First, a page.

Wine Pairings: A Celebrator’s Guide
Whether it’s a beachfront dinner for two, a business dinner with clients or a festive family celebration, let a Ritz-Carlton master sommelier help you pick the right bottle of wine, no matter the occasion.
“What would you recommend?” It’s a question the sommeliers and wine directors of The Ritz-Carlton are accustomed to hearing, given the astounding range of varietals and vintages on offer. Fortunately, they’re always happy to be of service when guests ask to be guided to the perfect pairings for memorable meals and events.
Jonathan Morán, wine director at Dorado Beach, a Ritz-Carlton Reserve, is a certified sommelier via The Court of Master Sommeliers who worked at several Michelin-starred restaurants before joining the Forbes 5-Star and AAA Five Diamond Hotel in Dorado, Puerto Rico. Here, he shares his wine-pairing know-how along with suggestions for wines that will sing at life’s special moments.
Beachfront Dinner for Two
When you’re dining seaside, chances are there’s some fresh-catch seafood on the menu. Fish pairings can be tricky, Morán says, but the key to getting them right is to match the wine to the delicacy of the fish. For example, he’ll pair a light snapper with an aromatic white, such as muscat from Alsace or chenin blanc from the Loire. For a more intense fish like salmon, Morán reaches for a Burgundian pinot noir, or an Australian GSM (Grenache, syrah, mourvèdre).
One underappreciated varietal for seafood pairings, in Morán’s estimation, is Bardolino chiaretto, a pale, dry rosé produced on the shores of Lake Garda in Northern Italy. “Its notes of red fruit and flowers are amazing when you drink it with oysters, clams or crab,” he says. And for ceviche, Moran likes an albariño from Rias Baixas in Spain, thanks to the grape’s citrusy nature, lighter alcohol and firm acidity.
Unexpected Pairings: If your beachside meal leans lighter — vegetable dishes, say, or a picnic spread — look to a sauvignon blanc from Sancerre. “Young, minimally oaked, with tangy acidity, this wine is sublime with fresh dishes,” Morán says.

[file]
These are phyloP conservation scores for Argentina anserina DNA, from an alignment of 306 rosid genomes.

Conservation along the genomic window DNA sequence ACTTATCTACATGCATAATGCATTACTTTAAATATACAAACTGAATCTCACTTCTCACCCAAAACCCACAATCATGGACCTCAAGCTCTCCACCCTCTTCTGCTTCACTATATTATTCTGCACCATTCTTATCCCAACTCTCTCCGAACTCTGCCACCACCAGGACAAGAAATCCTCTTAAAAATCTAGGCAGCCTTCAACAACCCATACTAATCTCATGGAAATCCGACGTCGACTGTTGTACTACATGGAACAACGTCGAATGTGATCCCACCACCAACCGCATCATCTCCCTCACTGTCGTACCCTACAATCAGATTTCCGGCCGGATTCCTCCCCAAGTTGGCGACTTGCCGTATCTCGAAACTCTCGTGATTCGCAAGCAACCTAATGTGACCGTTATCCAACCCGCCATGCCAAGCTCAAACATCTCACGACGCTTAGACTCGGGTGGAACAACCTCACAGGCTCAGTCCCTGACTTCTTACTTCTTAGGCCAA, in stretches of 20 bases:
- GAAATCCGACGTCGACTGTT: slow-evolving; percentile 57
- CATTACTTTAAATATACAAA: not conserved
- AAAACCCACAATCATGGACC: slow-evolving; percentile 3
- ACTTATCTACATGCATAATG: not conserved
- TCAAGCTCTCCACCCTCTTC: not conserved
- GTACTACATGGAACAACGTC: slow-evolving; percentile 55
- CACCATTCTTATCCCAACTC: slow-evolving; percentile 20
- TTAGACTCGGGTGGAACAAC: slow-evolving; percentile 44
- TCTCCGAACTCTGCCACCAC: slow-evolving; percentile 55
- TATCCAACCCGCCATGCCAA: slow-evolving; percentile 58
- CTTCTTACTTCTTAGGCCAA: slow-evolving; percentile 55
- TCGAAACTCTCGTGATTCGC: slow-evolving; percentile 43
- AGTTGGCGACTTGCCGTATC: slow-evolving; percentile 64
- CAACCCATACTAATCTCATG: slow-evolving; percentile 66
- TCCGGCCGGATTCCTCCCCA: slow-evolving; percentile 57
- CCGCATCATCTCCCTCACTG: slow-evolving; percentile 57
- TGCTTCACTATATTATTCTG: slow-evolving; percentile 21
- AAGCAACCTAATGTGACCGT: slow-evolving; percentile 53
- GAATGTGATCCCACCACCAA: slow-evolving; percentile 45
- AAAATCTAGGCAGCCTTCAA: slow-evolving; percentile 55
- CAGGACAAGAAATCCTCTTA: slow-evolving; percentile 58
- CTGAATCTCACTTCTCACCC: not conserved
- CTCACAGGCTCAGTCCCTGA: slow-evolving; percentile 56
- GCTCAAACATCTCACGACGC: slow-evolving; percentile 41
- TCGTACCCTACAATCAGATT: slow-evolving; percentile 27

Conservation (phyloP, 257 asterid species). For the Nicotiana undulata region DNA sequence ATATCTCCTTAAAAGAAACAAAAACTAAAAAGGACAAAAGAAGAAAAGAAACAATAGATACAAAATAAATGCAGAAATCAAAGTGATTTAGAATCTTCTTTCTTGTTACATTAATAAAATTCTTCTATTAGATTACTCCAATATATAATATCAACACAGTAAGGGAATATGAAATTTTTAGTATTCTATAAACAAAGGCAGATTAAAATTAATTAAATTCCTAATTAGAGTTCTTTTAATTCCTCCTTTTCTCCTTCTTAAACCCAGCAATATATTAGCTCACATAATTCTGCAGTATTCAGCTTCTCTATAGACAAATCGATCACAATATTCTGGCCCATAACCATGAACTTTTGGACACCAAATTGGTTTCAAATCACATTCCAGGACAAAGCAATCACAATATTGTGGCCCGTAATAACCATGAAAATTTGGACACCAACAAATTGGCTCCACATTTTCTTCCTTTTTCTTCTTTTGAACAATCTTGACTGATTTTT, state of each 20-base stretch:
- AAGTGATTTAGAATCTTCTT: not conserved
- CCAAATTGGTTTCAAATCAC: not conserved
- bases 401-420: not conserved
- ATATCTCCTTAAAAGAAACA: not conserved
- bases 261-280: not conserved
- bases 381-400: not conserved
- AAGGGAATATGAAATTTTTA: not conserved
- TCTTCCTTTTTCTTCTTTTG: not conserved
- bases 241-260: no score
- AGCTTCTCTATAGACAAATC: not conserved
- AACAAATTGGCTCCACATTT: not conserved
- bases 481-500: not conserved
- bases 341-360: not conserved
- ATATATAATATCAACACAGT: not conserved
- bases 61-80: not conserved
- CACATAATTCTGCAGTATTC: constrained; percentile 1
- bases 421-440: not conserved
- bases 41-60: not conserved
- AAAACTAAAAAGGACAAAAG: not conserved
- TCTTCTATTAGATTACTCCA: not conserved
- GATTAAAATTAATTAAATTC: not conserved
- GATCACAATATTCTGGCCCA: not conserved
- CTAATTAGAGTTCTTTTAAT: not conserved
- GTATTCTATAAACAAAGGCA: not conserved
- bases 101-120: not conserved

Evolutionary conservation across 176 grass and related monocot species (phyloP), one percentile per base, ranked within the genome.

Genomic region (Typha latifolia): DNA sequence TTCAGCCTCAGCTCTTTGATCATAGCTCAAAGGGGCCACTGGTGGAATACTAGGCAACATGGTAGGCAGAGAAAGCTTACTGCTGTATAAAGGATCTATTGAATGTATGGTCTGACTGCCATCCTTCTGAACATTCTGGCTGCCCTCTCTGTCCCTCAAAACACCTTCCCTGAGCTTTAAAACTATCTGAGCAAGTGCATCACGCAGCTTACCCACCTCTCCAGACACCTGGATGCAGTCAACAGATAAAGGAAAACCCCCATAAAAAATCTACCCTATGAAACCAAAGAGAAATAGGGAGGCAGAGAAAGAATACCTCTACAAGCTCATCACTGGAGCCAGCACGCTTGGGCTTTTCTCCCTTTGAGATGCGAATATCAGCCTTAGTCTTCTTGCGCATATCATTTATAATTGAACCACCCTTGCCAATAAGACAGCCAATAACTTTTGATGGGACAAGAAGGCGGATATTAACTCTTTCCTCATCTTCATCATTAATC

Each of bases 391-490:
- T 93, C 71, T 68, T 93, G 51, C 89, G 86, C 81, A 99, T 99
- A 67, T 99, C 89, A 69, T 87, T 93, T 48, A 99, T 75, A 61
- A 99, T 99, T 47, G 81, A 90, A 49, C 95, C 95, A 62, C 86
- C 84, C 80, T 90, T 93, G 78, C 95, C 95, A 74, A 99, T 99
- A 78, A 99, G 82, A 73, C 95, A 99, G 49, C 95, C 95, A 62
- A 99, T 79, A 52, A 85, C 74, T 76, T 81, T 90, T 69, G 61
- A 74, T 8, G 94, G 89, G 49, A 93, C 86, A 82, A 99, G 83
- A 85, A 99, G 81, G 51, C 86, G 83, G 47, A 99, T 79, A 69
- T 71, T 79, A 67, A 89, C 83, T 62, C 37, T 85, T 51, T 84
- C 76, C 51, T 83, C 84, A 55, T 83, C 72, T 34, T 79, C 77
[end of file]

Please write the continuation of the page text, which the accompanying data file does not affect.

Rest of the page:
Dinner with Clients
When everyone’s ordering something different—a filet mignon here, a bone-in pork chop there — it can be difficult to know which wine to reach for. The key here is to understand a few basic pairing principles, and to be familiar with some standout food-friendly wines that can hold their own against a variety of flavors.
If steak is on the menu, Morán recommends pouring a tannic red. “Tannins, the astringent compounds in red wines that help give the wine structure, are an ideal complement to red meat,” he says, “and the combination on the palate creates an indescribable flavor.” Wines such as nebbiolo, cabernet sauvignon and Montepulciano are worthy partners to hearty steaks and roasts. For chicken or pork, look to lighter reds such as pinot noir, or medium-intensity whites like a Russian River Valley chardonnay.
With spicier, more intense meals, you’ve got options. Morán likes to pair an off-dry riesling from Mosel, Germany, with dishes such as a Thai curry. “The high acidity in this wine makes the mouth water, and therefore helps to soothe the fierceness of the spices,” he says. For those who prefer reds, try a pinot noir from Burgundy — soft, delicate and with low levels of tannins and alcohol, it’s perfect to pair with chile- and vinegar-forward dishes.
Unexpected Pairings: Morán champions a few lesser-known varietals that rise to the culinary challenge. “The xinomavro from Greece, whose name means ‘black acid,’ is unique in both flavor and personality, and is very food-friendly,” he says. “Also, tannat from Madiran in southwestern France features inky-dark fruit and a rough nature. These characteristics can help surprise family and friends with an unusual choice.” He further suggests seeking out a tempranillo blanco from Rioja — “everybody knows the red tempranillo, but its white brother is the great unknown,” Morán says — or a pinotage from South Africa, a cross between pinot noir and cinsault.
Festive Family Celebrations
Family get-togethers for birthdays, anniversaries and the like usually have one common theme: a show-stopping dessert course. And when it comes to dessert pairings, you need to consider a wine’s acidity, intensity and sweetness. “An acidic wine may pair best with fruit desserts, which also have natural acidity,” Morán says, “and the more intense the flavors of a dessert, the more intense the wine should be.”
Unexpected Pairings: The same can be said of sweetness — the sweeter the dessert, the sweeter the wine should be. “Ice wines from Canada, made with cabernet Franc or vidal, are some of the most interesting sweet wines in the world,” he says. “They can help create unforgettable pairings with chocolate, fruits and ice creams.”